I used to be one of the first sailors up in the morning. Often at the crack of dawn. I would be there exchanging banter with fellow sailors across the anchorage in Piel harbour, often shivering clutching a cup of steaming hot tea, as the sun starts its long climb over Ingleborough (2372ft)— a truly wonderful sight.
Recently things have changed. Now I’m finding I’m often the last to wake, but when I do wake it is with a feeling of extreme cosiness. Another ten minutes, why not! Often one’s dreams are the most colourful, and most memorable at that time of the morning. Even the thought of a nice brew, or even to behold a beautiful sunny morning, sunrays flooding in through the portholes dancing on the varnished bulkhead. But I am still happy to stay put, and dream of what the day might bring.
What has happened you might ask? Well, the answer is something totally silent and non-power-consuming: it’s my recently fitted charcoal stove, which runs happily through the night keeping me nice and warm but more importantly dry.
One of the pretty, and dare I say, cute places to visit around the UK coast, is Heysham Village. It is situated right at the far southern tip of the Morecambe Promenade. The broad walk of the promenade, roughly the width of a three-lane highway, runs a massive six miles before petering out at this little village location. There isn’t really much to the ancient village, which dates from the Roman time. It is mainly based around a single main road bordered with an aesthetically pleasing mixture of stone cottages and more substantial villa type houses, with a lovely pub that has encroached onto its adjoining stable building, an ancient church with magnificent views over Morecambe Bay, and where the single road eventually and rather pleasingly becomes a slipway into the sea, or on to the sand, depending on which state of the tide.
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A flurry of texts were sent out mid week. The usual sailors were up for an over night cruise to Piel. The weather was generally dull and uninspiring, where the wind didn’t blow hard enough to sail until the final hours on Sunday afternoon. A guest sailor from Leigh & Lowton Sailing Club crewed on Jamila. A good weekend was had all by all.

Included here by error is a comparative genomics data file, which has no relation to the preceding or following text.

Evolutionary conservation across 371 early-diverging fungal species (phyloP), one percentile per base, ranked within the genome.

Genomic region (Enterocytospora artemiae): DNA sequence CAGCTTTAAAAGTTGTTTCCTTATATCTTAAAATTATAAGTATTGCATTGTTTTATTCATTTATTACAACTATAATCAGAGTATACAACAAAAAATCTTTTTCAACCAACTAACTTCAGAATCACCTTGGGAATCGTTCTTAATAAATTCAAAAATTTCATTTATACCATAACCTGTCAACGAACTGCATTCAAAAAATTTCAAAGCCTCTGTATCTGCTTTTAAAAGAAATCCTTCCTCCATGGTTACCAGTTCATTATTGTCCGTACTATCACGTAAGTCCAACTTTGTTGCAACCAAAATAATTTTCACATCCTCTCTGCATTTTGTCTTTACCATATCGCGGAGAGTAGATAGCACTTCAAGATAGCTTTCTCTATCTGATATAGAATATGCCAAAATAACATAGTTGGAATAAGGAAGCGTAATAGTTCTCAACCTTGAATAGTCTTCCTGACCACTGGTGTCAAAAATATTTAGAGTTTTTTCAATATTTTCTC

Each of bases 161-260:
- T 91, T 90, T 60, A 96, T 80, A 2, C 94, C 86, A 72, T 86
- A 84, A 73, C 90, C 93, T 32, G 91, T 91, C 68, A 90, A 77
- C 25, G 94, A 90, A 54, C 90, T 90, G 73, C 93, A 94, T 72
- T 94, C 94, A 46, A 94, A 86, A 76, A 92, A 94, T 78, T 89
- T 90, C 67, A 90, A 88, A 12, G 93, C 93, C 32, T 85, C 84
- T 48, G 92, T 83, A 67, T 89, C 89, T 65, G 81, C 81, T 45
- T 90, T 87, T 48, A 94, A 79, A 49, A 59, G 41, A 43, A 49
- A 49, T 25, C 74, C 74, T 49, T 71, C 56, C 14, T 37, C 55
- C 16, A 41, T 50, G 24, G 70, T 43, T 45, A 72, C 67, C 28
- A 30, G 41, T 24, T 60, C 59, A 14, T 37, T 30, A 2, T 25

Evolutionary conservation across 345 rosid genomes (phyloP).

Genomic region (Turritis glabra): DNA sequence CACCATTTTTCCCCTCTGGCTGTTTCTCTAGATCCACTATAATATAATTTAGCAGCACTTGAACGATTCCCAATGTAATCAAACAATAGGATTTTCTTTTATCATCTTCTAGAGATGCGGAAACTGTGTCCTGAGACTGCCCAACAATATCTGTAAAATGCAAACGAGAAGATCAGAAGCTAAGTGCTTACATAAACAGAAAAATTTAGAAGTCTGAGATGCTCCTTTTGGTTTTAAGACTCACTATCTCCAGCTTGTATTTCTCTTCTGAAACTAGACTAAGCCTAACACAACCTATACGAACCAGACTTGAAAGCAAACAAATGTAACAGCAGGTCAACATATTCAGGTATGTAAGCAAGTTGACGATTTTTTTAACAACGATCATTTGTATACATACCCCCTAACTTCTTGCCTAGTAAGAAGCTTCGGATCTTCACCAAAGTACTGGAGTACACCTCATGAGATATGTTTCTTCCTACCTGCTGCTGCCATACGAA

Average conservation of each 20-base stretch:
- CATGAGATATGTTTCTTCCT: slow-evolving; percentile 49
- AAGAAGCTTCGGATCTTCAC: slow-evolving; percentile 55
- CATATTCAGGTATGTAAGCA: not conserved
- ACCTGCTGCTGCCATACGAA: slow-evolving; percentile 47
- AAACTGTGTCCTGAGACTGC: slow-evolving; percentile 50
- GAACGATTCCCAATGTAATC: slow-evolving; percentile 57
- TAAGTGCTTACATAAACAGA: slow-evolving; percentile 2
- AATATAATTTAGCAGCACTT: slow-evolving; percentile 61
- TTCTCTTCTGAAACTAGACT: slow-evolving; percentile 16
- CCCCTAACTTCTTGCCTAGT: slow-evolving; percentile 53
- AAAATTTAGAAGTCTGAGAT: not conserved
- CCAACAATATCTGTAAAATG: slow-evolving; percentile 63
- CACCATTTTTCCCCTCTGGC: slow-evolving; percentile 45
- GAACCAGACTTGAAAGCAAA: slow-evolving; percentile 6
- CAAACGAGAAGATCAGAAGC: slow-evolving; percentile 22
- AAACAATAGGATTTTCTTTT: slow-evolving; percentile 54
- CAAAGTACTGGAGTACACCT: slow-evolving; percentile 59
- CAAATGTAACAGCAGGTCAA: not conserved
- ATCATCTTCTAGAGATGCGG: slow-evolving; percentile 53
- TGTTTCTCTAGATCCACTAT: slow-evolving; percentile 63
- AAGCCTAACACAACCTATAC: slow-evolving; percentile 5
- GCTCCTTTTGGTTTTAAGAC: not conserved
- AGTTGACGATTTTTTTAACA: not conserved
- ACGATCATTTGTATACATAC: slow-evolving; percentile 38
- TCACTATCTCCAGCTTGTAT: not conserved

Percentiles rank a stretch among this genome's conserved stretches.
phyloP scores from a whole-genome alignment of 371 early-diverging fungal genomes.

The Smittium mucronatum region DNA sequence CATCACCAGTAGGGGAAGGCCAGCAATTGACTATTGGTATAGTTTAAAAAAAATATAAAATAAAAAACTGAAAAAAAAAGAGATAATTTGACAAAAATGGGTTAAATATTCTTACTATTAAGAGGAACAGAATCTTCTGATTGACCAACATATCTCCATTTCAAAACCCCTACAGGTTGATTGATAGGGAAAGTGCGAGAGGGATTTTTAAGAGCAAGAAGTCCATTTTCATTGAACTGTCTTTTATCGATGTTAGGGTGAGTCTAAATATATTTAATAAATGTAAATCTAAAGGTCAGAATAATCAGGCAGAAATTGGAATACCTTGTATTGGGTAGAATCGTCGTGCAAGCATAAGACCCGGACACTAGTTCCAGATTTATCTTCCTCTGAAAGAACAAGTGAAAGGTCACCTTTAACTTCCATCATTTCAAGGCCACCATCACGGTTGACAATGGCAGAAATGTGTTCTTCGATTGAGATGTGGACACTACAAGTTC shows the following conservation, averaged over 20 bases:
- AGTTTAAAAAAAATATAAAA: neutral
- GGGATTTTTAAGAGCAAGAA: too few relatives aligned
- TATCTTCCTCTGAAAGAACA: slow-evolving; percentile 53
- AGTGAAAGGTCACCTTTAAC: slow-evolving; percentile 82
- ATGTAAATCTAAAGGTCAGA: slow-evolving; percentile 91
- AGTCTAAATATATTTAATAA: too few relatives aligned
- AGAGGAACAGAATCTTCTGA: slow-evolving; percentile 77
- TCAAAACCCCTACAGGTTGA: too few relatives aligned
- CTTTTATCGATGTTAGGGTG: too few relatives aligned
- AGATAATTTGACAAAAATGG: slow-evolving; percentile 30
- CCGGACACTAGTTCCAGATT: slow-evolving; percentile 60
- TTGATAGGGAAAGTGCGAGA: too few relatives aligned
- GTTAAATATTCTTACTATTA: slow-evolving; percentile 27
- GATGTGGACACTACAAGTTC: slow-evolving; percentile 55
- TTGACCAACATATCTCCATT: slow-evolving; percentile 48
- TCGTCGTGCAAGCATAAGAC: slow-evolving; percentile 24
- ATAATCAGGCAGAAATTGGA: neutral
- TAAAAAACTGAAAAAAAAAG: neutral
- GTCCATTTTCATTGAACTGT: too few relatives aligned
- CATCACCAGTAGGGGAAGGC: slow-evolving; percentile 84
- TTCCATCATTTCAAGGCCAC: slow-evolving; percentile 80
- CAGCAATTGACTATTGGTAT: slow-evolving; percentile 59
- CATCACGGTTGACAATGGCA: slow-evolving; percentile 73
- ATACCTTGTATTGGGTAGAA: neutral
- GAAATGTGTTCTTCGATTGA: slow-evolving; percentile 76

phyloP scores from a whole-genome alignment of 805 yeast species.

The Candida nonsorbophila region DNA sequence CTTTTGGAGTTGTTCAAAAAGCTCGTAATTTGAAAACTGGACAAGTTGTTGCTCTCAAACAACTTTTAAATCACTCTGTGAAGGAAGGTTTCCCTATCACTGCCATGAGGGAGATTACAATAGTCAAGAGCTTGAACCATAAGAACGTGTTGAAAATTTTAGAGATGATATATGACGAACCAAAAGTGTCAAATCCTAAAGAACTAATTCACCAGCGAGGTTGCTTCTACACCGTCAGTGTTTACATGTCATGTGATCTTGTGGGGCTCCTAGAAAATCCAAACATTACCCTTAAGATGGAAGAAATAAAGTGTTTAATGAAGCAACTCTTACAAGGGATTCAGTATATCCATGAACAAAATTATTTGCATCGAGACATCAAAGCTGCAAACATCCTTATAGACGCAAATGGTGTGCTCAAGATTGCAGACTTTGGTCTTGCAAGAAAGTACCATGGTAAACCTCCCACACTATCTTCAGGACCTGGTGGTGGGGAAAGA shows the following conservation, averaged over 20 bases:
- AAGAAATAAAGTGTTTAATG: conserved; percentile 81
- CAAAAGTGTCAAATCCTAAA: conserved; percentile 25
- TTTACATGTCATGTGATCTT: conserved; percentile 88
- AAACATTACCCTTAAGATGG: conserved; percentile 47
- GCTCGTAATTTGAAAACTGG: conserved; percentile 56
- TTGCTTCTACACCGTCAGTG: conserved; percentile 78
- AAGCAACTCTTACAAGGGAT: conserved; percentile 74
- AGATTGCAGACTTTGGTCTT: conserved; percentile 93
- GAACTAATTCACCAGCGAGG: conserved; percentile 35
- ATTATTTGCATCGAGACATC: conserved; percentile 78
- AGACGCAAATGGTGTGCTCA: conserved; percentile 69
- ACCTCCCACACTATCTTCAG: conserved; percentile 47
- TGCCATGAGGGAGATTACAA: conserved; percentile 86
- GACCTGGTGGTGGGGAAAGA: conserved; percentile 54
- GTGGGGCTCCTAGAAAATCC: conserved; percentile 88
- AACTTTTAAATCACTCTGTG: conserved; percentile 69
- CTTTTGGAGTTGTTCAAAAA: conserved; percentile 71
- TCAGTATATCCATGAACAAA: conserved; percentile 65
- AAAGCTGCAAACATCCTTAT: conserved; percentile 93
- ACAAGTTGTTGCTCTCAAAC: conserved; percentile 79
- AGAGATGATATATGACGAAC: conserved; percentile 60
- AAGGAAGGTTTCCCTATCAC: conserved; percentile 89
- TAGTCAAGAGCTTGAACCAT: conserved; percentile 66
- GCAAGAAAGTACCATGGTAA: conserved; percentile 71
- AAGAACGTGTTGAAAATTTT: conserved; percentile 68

In early April an assortment of Wardleys sailors crowded around a small map on the club house notice board and chattered excitedly amongst themselves. The map showed a large bay facing the north-east with a thin strip of land separating it from yet another bay of equal size on the opposite side. To the east of these conjoined bays was a thin strip of land, containing a golf-course, jutting out into the Irish sea. Tom, one of the club’s experienced sea-sailors, clutching a large mug of tea, suggested that this would be the ideal place for a ‘Wardleys flotilla’ to rendezvous, after setting out from the tidal channels of Morecambe Bay. Five Wardleys’ skippers declared they were up for the challenge!
Any anchorage had to be well sheltered from the prevailing south-westerlies, and not-least be somewhere on IOM, so a quick straw vote was taken and ‘DERBY HAVEN’ bay it was to be.
Well, as we all know, great plans are easier to make than to realize. Beers in the club house, a good bit of banter alloyed with collective desire for adventure can easily give birth to plans, but somewhere between making and executing plans things can happen. But hey-ho, a month later two Wardleys boats and three members found themselves sailing with the ebb down the river Wyre, stocked up with provisions, diesel, and sails aloft.